Tall, vertical, on a narrow slice of 43rd Street in the heart of Times Square, a new Hyatt Hotel opened softly earlier this month. This Sunday, December 22, it will rollout T-45 Diner next to the ground floor lobby.
In late January, the Hyatt Times Square New York will open its rooftop bar and lounge, just in time for the Super Bowl, which will be hosted across the Hudson River at MetLife Stadium. I took a tour of the 54-story sky-bar, which is under the final phase of construction. It opens to an outdoor, rooftop deck—the highest outdoor deck in the city for entertainment—with full southern panoramic view. It’s stunning, especially at night.
To the east, a few blocks away, the steeple of the Chrysler Building reaches for the sky. Downtown to the south, sandwich between the LEED-Platinum Bank of America Tower and Condé Nast Building in the foreground, a clear view of the new World Trade Center. To the west, the bustle of Times Square can be seen, if not heard, with an aerial view of where the New Year Ball will drop on the December 31 countdown to 2014.
Besides the real estate mantra of location, location, location, which the Hyatt Times Square nails, when a guest enters the hotel from the lights, crowds, and noise of the world’s street neighborhood, the lobby serves as a transition into a more serene, soothing environment.
Designed with Amenities in Mind
George Wong Design is the architect who designed the Hyatt’s interiors with SPAN Architecture contributing to the lobby and the rooftop bar and lounge.
What’s great about the lobby—and I have been involved in a few high-end, luxury buildings as a construction manager over the years—the architect used metal with a deep brown patina in a lattice-work of what, at first glance, appears to be wooden slats one would find on an classic yacht. The use of metal, which has high recycled content, are just some of the nice green touches the designer has imbued into the hotel.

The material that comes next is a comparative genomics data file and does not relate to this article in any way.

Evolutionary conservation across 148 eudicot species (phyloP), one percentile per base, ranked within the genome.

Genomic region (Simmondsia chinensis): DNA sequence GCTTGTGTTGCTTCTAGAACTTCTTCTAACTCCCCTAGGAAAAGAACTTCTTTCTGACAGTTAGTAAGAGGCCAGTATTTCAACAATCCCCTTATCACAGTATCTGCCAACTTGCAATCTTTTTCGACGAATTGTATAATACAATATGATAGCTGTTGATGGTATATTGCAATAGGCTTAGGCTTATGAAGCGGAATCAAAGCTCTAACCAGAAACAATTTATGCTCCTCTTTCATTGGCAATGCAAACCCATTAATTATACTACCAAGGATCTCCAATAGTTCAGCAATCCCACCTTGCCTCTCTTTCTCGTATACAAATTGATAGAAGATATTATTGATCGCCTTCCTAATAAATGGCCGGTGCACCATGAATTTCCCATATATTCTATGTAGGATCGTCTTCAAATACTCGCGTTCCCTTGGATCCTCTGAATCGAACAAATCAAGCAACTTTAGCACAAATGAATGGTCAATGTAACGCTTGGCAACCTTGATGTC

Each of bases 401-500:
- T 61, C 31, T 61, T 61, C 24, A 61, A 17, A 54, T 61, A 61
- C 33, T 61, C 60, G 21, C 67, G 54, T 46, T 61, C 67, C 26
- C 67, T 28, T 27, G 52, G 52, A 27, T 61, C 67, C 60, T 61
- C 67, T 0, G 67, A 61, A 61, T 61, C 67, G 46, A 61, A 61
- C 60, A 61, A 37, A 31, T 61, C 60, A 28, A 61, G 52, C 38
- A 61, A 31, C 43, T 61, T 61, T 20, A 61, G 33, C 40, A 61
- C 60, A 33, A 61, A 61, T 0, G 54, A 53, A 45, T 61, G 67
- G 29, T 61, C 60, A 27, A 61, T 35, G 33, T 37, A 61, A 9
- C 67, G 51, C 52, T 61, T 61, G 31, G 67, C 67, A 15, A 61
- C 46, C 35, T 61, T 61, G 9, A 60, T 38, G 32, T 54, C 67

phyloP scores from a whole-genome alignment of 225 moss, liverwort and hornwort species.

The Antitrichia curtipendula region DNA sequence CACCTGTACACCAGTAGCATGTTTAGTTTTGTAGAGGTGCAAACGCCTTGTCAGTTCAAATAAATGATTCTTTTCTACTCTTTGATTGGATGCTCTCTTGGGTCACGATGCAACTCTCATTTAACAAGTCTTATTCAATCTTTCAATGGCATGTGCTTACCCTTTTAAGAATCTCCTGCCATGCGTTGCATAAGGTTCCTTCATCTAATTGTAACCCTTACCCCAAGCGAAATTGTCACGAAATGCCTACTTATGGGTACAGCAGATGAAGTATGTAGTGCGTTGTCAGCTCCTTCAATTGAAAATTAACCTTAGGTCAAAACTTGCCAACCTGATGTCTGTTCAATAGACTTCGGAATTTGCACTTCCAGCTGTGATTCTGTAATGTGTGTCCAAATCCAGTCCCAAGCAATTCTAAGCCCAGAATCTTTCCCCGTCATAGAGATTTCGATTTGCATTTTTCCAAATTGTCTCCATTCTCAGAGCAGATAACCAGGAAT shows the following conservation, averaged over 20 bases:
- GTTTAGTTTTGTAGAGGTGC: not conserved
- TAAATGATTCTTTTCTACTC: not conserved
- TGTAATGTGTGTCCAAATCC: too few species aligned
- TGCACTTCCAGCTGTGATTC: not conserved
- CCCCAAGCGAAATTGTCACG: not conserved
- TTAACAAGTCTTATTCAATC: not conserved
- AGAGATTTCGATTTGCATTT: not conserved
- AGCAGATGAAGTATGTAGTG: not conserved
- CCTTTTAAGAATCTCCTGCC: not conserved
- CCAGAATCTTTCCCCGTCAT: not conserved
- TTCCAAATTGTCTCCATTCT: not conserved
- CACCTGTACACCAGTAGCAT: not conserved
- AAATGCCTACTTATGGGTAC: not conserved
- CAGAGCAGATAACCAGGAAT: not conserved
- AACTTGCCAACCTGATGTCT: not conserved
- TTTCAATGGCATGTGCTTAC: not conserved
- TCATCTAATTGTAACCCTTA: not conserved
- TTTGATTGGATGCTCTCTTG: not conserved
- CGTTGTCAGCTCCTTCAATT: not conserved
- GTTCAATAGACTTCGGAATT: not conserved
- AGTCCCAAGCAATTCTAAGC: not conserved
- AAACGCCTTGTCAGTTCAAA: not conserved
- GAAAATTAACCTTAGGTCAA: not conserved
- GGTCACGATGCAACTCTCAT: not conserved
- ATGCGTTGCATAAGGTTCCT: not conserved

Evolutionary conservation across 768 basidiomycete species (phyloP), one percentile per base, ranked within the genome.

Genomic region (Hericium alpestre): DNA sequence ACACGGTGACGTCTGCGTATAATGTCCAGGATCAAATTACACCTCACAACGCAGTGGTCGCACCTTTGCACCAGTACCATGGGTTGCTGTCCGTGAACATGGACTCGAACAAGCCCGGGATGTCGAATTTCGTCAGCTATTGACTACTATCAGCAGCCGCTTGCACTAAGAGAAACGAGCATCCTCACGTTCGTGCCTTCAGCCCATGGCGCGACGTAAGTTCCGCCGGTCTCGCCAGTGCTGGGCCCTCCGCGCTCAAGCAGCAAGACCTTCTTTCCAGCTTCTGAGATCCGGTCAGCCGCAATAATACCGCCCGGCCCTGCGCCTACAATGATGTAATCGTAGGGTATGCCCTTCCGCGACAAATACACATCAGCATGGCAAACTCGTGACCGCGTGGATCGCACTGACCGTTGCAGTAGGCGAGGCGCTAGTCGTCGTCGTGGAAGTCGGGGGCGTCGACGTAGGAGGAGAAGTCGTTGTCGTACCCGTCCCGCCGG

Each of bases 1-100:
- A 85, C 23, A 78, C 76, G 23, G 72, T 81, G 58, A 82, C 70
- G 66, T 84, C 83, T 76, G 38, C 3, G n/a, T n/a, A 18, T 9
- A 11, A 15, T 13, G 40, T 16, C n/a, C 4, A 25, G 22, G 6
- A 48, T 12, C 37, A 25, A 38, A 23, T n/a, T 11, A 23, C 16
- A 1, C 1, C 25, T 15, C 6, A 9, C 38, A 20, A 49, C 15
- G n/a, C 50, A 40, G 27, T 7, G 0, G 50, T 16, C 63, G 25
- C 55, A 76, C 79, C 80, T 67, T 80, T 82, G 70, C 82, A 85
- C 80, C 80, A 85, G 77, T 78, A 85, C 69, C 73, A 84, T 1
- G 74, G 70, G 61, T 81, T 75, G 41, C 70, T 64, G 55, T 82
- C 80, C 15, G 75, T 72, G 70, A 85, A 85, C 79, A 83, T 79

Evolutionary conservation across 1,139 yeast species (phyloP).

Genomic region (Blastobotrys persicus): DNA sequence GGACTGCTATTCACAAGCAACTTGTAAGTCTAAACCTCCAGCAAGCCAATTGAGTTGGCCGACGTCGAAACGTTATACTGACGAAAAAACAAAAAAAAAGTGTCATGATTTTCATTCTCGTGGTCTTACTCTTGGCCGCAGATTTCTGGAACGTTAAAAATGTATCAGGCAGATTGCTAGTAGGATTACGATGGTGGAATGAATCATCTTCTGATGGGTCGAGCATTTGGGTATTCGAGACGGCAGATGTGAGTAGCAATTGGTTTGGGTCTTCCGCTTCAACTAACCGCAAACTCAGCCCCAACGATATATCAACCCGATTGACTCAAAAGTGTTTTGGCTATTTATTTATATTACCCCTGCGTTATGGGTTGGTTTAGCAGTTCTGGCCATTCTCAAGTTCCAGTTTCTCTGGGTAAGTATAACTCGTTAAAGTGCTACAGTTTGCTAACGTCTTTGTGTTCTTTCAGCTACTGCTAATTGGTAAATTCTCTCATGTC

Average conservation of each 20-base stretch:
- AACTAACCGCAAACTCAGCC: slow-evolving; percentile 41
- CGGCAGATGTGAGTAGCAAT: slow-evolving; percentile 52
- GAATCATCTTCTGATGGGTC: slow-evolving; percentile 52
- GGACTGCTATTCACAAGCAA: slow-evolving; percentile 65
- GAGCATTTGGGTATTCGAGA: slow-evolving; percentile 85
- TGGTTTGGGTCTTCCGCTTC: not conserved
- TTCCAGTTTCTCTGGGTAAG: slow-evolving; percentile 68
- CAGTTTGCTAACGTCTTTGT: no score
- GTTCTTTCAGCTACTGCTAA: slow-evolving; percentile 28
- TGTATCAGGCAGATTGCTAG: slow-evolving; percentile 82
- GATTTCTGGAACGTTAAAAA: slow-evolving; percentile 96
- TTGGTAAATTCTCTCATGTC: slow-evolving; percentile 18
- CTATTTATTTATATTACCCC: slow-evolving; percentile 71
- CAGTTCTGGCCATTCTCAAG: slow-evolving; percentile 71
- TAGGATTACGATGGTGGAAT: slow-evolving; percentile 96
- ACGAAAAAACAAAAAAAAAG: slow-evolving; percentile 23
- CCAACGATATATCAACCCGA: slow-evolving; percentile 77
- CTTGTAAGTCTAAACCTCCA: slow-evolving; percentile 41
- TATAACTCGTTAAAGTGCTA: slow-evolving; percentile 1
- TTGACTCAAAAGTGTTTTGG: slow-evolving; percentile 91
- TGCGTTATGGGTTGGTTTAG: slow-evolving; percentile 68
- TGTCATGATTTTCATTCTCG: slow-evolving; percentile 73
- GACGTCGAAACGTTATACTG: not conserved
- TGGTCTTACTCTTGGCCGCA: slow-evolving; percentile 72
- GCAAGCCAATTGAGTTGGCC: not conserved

The hallways are carpeted and wallpapered with mauve, earth-tone colors with pastel accents, again achieving the goal of relaxation. The rooms and suites reflect the ambiance of the halls and lobby, they also optimize space with nothing larger than queen-size beds, elegant Spartan furniture, and functional charging stations for the new mobile device world we live in.
What’s also great about the Hyatt Times Square, it has no more than eleven rooms per floor, for a total of 487 non-smoking guestrooms, including 49 suites. On the second floor is 8,000 SF of flexible meeting and event space with a 1,012 SF outdoor Terrence on the conference level, while above it is a full-scale spa and fitness center, opened 24/7, with free weights and state-of-the-art cardio machines.
For architect George Wong, it appears hotel interiors, particularly the Hyatt, is a passion of his, having designed the interiors of more than a dozen hotels, including nine Hyatts around the world, from China and India, to United States and Mexico, the Millennium Hotel Bar in Hangzhou, and 40/40 Club for the Palazzo Hotel at the Venetian in Las Vegas, to name a few.
For travelers from those parts of the world and others, the Hyatt Times Square should become a destination of choice to be ground in a vertical city.